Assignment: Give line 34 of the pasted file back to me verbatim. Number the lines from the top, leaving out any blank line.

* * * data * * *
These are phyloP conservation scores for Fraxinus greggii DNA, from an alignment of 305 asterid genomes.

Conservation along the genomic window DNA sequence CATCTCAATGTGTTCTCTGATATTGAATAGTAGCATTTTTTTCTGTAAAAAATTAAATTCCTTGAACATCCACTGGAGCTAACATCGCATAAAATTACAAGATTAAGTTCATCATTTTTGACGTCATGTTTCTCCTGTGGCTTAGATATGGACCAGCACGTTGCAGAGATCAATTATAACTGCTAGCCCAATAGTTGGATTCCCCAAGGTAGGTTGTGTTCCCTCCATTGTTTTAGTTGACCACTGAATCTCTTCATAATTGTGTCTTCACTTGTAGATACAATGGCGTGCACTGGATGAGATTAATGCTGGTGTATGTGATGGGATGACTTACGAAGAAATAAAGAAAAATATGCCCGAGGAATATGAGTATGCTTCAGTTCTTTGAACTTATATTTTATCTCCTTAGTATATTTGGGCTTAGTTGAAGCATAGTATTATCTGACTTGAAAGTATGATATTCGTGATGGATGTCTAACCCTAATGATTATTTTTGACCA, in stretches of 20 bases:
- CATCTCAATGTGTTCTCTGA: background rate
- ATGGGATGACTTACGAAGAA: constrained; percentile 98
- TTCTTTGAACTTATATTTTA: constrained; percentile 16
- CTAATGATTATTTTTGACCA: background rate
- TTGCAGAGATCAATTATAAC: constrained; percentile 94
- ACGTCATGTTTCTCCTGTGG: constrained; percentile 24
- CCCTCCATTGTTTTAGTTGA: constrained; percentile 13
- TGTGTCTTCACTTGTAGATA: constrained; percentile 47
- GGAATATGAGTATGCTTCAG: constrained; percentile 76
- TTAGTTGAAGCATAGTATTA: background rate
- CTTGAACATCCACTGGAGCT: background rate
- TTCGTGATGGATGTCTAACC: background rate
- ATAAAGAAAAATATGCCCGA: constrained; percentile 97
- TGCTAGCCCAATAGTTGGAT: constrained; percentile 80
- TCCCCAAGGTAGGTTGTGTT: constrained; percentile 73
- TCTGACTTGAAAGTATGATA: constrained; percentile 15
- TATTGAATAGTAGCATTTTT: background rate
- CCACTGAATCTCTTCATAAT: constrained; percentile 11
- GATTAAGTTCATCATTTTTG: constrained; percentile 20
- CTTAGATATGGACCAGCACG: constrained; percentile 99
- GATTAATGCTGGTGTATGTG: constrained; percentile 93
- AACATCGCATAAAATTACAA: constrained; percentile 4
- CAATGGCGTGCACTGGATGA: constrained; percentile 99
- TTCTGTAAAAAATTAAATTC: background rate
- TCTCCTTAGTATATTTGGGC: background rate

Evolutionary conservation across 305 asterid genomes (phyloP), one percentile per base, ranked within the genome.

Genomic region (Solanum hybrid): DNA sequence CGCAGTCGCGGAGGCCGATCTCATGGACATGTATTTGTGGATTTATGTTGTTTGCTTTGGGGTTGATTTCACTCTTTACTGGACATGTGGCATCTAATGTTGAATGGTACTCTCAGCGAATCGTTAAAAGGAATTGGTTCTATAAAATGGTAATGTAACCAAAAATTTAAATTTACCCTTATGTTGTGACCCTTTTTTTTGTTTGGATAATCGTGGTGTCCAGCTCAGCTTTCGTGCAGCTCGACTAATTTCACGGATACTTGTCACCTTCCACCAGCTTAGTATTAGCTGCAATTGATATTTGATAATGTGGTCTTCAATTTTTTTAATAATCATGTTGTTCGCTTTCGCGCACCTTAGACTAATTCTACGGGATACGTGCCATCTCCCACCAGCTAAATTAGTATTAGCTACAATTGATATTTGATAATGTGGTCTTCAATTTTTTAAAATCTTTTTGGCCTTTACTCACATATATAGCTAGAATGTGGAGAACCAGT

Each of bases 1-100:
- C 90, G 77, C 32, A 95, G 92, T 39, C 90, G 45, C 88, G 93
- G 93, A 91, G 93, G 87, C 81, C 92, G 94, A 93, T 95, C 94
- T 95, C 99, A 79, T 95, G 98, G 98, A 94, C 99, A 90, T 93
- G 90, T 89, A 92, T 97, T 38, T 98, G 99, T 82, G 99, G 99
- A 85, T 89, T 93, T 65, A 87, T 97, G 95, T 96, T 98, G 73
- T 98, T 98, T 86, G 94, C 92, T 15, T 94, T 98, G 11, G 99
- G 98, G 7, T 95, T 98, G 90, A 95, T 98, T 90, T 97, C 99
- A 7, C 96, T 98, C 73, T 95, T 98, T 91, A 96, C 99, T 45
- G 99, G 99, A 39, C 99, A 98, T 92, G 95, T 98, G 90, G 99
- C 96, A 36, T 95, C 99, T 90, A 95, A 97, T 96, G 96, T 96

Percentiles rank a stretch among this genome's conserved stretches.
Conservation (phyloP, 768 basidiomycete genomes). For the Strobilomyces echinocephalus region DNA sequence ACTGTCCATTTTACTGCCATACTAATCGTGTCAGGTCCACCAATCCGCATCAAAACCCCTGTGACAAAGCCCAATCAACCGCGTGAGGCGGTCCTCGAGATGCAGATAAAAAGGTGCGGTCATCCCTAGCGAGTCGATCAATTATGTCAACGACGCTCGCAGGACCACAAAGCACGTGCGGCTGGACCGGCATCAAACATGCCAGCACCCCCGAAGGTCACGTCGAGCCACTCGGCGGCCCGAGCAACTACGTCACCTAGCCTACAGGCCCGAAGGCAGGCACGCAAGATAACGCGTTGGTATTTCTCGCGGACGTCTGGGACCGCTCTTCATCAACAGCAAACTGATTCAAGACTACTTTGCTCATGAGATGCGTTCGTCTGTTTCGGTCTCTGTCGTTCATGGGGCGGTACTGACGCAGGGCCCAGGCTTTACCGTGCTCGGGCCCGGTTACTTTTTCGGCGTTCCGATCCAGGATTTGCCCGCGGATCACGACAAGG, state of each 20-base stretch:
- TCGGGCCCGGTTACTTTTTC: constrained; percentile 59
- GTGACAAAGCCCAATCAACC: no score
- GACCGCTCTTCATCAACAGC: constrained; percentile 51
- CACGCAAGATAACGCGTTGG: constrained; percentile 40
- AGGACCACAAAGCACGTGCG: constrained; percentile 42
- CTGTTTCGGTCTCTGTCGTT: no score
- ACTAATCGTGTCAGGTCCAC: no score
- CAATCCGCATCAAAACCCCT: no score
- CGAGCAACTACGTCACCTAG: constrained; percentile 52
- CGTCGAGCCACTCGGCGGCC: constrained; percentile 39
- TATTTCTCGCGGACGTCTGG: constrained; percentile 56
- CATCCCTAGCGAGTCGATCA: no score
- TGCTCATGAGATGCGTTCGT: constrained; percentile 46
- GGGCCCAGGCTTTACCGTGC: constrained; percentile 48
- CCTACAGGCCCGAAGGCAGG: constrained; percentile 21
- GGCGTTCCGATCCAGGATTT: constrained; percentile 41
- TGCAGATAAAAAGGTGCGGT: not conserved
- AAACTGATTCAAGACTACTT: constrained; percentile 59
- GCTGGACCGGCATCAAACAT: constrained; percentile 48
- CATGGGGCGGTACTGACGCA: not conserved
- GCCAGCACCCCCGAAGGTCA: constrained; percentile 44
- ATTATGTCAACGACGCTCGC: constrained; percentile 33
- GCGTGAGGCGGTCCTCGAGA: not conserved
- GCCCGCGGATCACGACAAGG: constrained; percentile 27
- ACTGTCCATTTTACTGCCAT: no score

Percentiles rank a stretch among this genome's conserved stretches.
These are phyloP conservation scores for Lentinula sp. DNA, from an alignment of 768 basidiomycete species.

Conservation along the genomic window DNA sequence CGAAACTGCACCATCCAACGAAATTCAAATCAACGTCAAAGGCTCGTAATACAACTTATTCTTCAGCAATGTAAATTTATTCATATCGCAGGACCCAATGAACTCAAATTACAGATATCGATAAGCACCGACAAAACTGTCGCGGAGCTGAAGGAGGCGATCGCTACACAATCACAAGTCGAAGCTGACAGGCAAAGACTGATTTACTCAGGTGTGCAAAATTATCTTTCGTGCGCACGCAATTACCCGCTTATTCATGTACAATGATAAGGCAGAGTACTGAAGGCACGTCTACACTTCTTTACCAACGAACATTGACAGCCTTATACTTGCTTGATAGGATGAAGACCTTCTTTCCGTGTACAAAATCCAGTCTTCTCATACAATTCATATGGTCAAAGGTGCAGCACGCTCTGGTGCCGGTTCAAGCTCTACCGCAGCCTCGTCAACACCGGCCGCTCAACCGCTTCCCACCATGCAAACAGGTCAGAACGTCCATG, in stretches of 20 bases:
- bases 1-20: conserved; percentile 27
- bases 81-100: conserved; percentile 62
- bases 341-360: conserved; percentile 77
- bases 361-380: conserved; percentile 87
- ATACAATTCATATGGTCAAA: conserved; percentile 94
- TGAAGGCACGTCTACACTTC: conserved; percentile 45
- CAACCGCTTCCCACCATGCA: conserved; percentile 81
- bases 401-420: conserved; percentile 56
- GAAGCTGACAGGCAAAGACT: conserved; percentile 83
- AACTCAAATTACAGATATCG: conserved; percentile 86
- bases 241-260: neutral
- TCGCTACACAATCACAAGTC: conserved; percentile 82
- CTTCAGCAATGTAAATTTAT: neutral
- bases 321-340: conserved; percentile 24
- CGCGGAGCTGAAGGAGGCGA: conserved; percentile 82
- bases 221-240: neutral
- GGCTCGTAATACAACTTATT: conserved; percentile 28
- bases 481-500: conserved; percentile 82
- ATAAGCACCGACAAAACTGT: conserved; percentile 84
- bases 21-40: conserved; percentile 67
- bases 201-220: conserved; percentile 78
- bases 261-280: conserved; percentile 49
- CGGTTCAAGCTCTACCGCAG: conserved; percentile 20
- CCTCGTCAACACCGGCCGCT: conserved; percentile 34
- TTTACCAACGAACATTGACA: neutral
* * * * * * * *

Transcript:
- G 90, T 89, A 92, T 97, T 38, T 98, G 99, T 82, G 99, G 99